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Edgewater Hospital 'Most Frustrating Building' To Demo — But Hope Is Near

By Linze Rice | August 11, 2017 8:32am
 The former medical campus is being developed into a 142-unit apartment building.
The former medical campus is being developed into a 142-unit apartment building.
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DNAinfo/Linze Rice

EDGEWATER — After months of delays and a partial demolition that came too early, developers behind the transformation of the former Edgewater Medical Center said plans are finally falling into place regarding remediation and wrecking of the site.

The medical campus at 5700 N. Ashland Ave. is slated to become 141 apartments, 78 parking spaces, single family homes and a park operated by the Chicago Park District.

Ald. Patrick O'Connor (40th) held a community meeting Thursday night with Todd Mullen of MCZ Developments and two environmental remediation contractors working with him after work had noticeably stopped at the old hospital, fueling concern among neighbors

The reason for the stoppage was because Mullen's team had started demolition too soon, Mullen said. 

Though asbestos has been removed from the property, the park district required further environmental remediation of items like electrical switches and thermostats — some of which had already become part of a rubble heap when contractors began tearing down buildings in February. 

Environmental experts said Thursday the issue was more about hauling off wreckage to the landfill than a situation that posed a threat to the community. Before debris can be taken to a landfill, it must be cleared of certain items.

"We kind of wanted get something done ... we came to a point where we were a little bit ahead of ourselves. We created a problem," Mullen said. 

Now, contractors with EPS Environmental and Alessio and Sons will be coming back to the site to hand-sift through the rubble for electrical pieces, as well as identify areas in the remaining buildings where the pieces may also be.

Once remediation is finished, the park district has asked the property also undergo another round of radiation testing. 

O'Connor said the buildings were previously rid of most radiation many years ago when it was still in federal bankruptcy court. However, the park district agreed to take over the future park space only if it were inspected to its standards, he said.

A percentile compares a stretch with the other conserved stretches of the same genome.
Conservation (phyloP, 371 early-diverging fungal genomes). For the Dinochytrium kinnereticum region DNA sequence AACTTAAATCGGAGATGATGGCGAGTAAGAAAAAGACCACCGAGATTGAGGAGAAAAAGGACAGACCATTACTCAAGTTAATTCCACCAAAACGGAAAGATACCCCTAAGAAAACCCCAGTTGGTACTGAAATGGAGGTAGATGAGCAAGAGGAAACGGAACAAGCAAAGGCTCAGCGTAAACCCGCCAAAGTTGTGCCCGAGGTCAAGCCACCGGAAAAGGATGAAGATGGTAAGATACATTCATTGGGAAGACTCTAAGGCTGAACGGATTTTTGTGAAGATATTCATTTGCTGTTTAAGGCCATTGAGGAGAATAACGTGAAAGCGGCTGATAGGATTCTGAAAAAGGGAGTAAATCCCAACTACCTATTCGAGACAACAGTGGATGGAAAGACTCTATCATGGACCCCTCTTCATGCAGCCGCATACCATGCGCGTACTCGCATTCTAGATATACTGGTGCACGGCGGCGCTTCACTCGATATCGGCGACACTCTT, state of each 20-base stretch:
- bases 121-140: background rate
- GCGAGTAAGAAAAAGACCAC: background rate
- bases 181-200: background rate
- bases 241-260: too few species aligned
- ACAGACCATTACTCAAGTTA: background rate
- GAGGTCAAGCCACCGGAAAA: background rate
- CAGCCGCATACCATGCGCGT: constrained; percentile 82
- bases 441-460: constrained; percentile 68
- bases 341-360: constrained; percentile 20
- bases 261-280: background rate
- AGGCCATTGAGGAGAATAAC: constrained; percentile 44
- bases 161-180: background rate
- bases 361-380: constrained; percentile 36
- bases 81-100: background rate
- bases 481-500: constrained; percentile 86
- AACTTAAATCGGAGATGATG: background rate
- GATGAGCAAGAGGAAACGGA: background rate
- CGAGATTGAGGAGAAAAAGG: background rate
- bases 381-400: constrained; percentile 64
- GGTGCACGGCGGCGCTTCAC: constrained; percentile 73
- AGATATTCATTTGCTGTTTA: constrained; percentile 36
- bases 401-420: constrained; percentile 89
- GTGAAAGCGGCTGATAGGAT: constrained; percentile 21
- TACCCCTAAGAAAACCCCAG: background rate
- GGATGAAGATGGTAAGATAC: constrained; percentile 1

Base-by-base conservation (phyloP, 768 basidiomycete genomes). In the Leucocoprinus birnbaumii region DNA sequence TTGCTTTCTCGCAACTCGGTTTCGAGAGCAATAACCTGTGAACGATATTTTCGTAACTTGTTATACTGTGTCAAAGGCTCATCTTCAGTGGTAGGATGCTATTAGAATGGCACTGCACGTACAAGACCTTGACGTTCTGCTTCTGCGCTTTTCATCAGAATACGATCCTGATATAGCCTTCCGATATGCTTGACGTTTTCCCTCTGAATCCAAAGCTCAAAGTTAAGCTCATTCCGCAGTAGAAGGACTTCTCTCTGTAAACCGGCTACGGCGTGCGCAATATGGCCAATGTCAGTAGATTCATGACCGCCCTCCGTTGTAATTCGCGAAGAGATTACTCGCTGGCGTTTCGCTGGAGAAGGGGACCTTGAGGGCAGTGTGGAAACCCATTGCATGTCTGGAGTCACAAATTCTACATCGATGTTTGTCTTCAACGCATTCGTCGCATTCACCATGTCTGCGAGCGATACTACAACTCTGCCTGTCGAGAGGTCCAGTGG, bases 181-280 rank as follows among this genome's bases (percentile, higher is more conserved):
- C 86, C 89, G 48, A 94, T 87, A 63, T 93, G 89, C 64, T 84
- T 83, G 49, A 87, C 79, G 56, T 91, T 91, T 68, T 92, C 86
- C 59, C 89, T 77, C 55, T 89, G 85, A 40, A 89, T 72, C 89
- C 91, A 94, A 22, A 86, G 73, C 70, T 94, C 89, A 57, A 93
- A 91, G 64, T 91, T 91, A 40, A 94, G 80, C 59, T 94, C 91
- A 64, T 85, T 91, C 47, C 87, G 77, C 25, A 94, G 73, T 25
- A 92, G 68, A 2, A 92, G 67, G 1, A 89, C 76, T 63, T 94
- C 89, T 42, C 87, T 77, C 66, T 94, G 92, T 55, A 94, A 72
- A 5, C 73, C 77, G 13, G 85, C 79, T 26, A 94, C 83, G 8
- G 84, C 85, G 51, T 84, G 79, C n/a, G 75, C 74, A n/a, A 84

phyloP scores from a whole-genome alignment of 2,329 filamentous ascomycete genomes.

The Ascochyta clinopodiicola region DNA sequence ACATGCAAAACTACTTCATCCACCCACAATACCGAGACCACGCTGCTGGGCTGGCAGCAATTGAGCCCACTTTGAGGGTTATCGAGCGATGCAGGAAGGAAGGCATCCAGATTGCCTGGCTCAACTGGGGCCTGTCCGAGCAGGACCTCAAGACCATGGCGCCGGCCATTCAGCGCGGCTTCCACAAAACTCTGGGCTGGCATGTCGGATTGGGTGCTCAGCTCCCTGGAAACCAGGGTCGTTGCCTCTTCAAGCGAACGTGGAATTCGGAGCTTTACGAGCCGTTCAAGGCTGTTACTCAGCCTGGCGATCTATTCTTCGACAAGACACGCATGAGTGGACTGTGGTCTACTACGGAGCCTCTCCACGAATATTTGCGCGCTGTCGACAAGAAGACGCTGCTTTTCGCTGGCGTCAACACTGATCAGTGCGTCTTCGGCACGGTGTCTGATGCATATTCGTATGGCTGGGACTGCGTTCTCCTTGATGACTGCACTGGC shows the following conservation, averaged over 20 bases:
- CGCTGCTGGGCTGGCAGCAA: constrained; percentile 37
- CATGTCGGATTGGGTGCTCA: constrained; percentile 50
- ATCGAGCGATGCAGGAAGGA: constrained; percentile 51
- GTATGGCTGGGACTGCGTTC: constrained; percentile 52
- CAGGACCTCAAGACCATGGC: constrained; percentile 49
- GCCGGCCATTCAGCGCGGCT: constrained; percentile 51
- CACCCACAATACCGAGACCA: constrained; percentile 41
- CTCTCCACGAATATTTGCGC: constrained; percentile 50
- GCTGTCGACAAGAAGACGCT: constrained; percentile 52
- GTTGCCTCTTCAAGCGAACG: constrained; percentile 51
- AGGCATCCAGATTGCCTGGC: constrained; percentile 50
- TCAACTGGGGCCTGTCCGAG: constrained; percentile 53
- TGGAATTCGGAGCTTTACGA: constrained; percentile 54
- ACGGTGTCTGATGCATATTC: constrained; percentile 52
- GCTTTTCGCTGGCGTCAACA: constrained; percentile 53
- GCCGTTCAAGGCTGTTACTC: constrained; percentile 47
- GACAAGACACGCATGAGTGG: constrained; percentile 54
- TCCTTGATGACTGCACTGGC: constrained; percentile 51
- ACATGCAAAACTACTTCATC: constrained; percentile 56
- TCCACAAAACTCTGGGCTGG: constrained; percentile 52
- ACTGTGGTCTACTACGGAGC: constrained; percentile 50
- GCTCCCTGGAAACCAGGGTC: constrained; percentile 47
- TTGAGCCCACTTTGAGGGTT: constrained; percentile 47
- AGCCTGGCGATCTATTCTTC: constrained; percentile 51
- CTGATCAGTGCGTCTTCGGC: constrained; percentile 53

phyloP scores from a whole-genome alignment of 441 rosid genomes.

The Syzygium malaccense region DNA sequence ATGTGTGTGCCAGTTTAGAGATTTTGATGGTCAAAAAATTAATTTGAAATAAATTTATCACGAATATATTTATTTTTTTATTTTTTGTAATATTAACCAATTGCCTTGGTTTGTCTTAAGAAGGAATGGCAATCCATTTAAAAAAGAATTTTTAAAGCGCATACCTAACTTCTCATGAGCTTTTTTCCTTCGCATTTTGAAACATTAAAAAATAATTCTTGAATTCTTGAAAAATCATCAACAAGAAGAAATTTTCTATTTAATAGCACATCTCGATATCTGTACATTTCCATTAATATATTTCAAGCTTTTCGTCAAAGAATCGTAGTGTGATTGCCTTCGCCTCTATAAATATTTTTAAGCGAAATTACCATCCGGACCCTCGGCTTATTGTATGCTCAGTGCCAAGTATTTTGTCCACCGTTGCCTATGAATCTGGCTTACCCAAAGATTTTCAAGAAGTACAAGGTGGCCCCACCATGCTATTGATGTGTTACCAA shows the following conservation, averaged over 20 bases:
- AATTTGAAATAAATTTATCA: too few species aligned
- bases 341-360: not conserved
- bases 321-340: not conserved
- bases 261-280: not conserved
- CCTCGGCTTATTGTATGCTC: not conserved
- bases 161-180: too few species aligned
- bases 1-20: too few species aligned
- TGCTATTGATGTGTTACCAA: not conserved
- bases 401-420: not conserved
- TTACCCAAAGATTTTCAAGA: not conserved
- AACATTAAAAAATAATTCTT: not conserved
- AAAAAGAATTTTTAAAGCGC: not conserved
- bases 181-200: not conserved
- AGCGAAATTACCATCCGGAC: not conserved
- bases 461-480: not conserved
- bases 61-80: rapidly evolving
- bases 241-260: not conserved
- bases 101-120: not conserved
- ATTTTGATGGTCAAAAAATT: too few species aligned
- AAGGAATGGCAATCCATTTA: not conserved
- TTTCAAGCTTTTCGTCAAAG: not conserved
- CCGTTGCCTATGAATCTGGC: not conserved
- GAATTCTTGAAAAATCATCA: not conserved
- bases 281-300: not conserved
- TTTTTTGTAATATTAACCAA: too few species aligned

"The park district has standards that are higher than what a normal developer would have to deal with," explained Chenin Kienzler, an attorney and aide to O'Connor.

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Todd Mullen of MCZ Developments updated residents Thursday night about the cause for demolition delays and what they can expect going forward. [DNAinfo/Linze Rice]

Mullen also said he could relate to the irritation and worry felt by neighbors in recent months, and described the hospital project as "the most frustrating building I've ever" worked on. 

From "lakes of water" spilling from awnings into the buildings, to rotting scaffolding and repeated break-ins from curious explorers and photographers — the project has been "expensive," he said.

Among a new expense Mullen said he would consider Thursday night is the hiring of an additional 24-hour security guard, at the request of residents.

The property does have one guard on-site at all times. However with large portions of buildings exposed and multiple large structures, Mullen said he has felt like he has been "fighting a losing battle" when it comes to fending off unwanted visitors.

"I started doing this stuff ... right out of college and I've never had a building where people go in as a lark, as fun, a thing to take pride in, to take pictures of," Mullen said. "I don't get it, I don't understand it. But they do it, and they're still doing it."

However, officials also said there is also reason to feel hope and apologized for the setbacks. 

Remediation should finish up in the next eight weeks, followed by a roughly four-month demolition, Mullen said. It will take about another year to finish the apartment buildings and parking.

In the meantime, Mullen and environmental engineers said the electrical materials that remain  are not potentially dangerous to neighbors unless handled or ingested. 

Residents who attended the meeting asked for more transparency from developers and the city going forward, and demanded some access to official reports regarding the remediation and demolition process to ensure all work was done properly, such as creating a website. 

Mullen and O'Connor's office said they would work with neighbors on making more information accessible.

"From MCZ's standpoint, we really just want to build the buildings," Mullen said. "We do feel that this is a great project, a great location. We're looking forward to just getting to that point where we can get back to doing what we do best."